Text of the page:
Stories Of Strength

We speak to author and athlete Haley Shapley: “Often, women see their bodies as form more than function. Strength training helped to shift my perspective.”

By Renee Brincks

Seattle-based journalist Haley Shapley registered for her first bodybuilding competition in 2016, ready to tackle the rigorous physical and mental training central to success. She didn’t anticipate, however, the reactions generated by her participation. “Some people were really excited, and they wanted to know about my routine, my eating plan and what the experience entailed,” Haley said. “On the other hand, a lot of people said things like, ‘Don’t get too big, because men don’t like that,’ or, ‘Don’t hurt yourself,’ or, ‘Don’t change your body in a way that’s not appealing.’”

Haley wondered how others navigated the pushback faced by women in strength-training sports. While exploring the topic, she found that most books focused on men. That coverage gap sparked the idea for her 2020 nonfiction release, ‘Strong Like Her: A Celebration of Rule Breakers, History Makers and Unstoppable Athletes.’ The book chronicles women in sport, explores cultural factors that work against female athletes and documents the challenges that adventurous women have faced while breaking barriers.

Haley at the charity climb of Mount Rainier, 2018.

Girls receive implicit and direct messages about qualities like strength, speed, power and competitiveness starting at a young age. Haley, for example, grew up playing basketball, doing ballet, gymnastics, and dabbling in soccer, swimming, track and tennis. At the time, she recalled, society encouraged women to be thin—but not necessarily strong. “I remember wanting to be faster and more agile, and I wanted to build endurance. I never really wanted to be stronger. It wasn’t something that occurred to me to pursue in order to improve as an athlete,” Haley said.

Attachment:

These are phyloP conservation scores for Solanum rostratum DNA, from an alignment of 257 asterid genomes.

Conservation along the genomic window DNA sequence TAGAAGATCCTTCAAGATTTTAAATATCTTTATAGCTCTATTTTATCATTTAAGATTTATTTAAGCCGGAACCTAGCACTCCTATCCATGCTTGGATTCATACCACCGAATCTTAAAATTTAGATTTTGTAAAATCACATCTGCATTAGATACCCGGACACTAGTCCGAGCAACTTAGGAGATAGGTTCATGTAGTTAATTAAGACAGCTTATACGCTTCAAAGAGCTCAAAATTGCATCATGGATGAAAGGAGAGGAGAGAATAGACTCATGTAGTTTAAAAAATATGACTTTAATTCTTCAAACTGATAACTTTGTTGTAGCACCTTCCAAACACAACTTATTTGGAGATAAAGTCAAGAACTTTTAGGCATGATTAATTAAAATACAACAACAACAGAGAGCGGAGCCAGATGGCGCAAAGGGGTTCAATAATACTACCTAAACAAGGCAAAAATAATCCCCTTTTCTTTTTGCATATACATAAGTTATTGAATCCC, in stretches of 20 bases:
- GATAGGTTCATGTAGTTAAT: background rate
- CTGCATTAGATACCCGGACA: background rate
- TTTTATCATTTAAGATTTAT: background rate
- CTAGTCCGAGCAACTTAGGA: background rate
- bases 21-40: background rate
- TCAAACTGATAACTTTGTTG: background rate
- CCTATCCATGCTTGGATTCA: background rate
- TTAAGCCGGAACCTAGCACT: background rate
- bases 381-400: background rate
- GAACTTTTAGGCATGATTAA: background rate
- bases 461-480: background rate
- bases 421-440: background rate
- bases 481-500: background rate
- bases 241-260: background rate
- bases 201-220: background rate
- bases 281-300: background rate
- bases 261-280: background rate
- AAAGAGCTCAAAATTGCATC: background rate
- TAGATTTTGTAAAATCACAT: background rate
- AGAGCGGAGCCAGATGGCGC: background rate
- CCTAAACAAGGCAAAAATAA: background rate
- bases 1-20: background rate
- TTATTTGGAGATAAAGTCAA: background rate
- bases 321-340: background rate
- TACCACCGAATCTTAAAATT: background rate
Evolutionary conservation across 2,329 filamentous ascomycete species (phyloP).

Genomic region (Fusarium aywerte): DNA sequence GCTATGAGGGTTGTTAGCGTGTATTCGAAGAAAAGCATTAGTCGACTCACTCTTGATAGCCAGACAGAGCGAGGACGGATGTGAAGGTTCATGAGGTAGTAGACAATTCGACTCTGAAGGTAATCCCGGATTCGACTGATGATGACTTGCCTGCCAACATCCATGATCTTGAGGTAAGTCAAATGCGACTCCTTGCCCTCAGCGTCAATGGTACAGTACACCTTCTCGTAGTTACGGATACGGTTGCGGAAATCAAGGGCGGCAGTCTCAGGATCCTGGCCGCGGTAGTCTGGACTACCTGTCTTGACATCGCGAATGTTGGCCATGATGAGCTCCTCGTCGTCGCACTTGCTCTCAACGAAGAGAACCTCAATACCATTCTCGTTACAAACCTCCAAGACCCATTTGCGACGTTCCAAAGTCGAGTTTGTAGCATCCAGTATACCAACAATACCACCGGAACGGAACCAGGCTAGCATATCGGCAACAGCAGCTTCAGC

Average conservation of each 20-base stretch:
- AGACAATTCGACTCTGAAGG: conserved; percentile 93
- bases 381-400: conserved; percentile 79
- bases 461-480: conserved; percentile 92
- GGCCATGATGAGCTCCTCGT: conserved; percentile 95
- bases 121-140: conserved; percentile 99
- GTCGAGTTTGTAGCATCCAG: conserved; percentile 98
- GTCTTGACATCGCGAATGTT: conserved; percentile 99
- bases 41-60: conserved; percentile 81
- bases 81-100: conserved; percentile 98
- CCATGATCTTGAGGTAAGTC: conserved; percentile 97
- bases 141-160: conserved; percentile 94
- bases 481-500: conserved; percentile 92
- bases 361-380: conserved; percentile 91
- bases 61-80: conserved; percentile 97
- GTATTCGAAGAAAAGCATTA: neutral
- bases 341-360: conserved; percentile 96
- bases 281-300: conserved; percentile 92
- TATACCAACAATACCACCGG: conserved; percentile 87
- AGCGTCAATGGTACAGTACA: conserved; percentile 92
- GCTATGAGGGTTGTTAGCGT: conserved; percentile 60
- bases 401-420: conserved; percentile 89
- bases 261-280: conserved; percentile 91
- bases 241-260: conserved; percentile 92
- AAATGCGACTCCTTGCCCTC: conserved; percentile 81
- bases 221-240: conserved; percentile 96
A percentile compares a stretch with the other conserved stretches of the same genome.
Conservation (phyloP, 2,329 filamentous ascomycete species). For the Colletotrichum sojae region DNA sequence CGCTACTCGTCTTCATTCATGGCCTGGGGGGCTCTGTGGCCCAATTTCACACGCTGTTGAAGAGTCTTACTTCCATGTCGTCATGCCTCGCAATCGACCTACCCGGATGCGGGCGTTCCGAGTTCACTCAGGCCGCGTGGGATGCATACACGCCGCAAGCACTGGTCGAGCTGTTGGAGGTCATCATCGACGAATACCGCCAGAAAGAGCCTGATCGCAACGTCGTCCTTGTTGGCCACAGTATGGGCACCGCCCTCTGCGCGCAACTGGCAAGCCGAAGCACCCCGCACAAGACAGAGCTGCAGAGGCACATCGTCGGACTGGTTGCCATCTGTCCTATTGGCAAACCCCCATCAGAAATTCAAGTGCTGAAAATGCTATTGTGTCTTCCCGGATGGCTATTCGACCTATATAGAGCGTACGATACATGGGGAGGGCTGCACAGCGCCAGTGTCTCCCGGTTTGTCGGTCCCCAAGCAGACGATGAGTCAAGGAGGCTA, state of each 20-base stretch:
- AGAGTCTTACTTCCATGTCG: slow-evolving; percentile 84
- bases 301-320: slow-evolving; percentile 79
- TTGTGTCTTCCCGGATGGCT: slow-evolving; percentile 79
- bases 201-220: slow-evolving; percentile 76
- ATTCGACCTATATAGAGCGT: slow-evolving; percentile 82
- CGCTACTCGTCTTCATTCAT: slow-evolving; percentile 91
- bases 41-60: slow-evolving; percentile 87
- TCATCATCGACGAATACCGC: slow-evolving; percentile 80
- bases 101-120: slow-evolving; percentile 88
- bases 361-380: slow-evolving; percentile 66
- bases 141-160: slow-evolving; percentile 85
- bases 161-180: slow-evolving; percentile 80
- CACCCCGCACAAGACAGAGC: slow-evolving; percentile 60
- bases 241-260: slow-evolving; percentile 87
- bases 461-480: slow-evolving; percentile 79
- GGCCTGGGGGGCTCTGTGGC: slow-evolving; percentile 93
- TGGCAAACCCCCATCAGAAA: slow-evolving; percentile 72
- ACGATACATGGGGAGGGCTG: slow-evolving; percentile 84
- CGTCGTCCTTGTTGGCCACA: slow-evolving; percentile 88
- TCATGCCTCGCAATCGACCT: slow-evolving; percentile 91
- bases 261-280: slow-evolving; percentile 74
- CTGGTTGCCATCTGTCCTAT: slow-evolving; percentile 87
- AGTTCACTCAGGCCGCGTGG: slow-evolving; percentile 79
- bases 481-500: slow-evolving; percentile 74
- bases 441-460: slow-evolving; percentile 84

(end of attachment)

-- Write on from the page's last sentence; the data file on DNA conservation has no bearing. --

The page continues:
In adulthood, she found herself missing the routine and camaraderie of sport. She decided to train for a marathon and that experience inspired her to aim higher. After successfully summiting Mount Rainier, a 4,392m (14,410ft) peak located south of Seattle, Haley completed the annual Seattle to Portland cycling event. The ride covers more than 321,870m (200 miles) of rugged terrain in America’s Pacific Northwest. “Once I’d pursued those goals, I wanted to do something that scared me more. That turned out to be bodybuilding,” Haley said. “I was not excited about walking on stage in five-inch heels and posing in a tiny, sparkly bikini. Bodybuilding takes an incredible amount of dedication. You can’t just show up on the day and grit your way through, the way you can with other athletic pursuits.”

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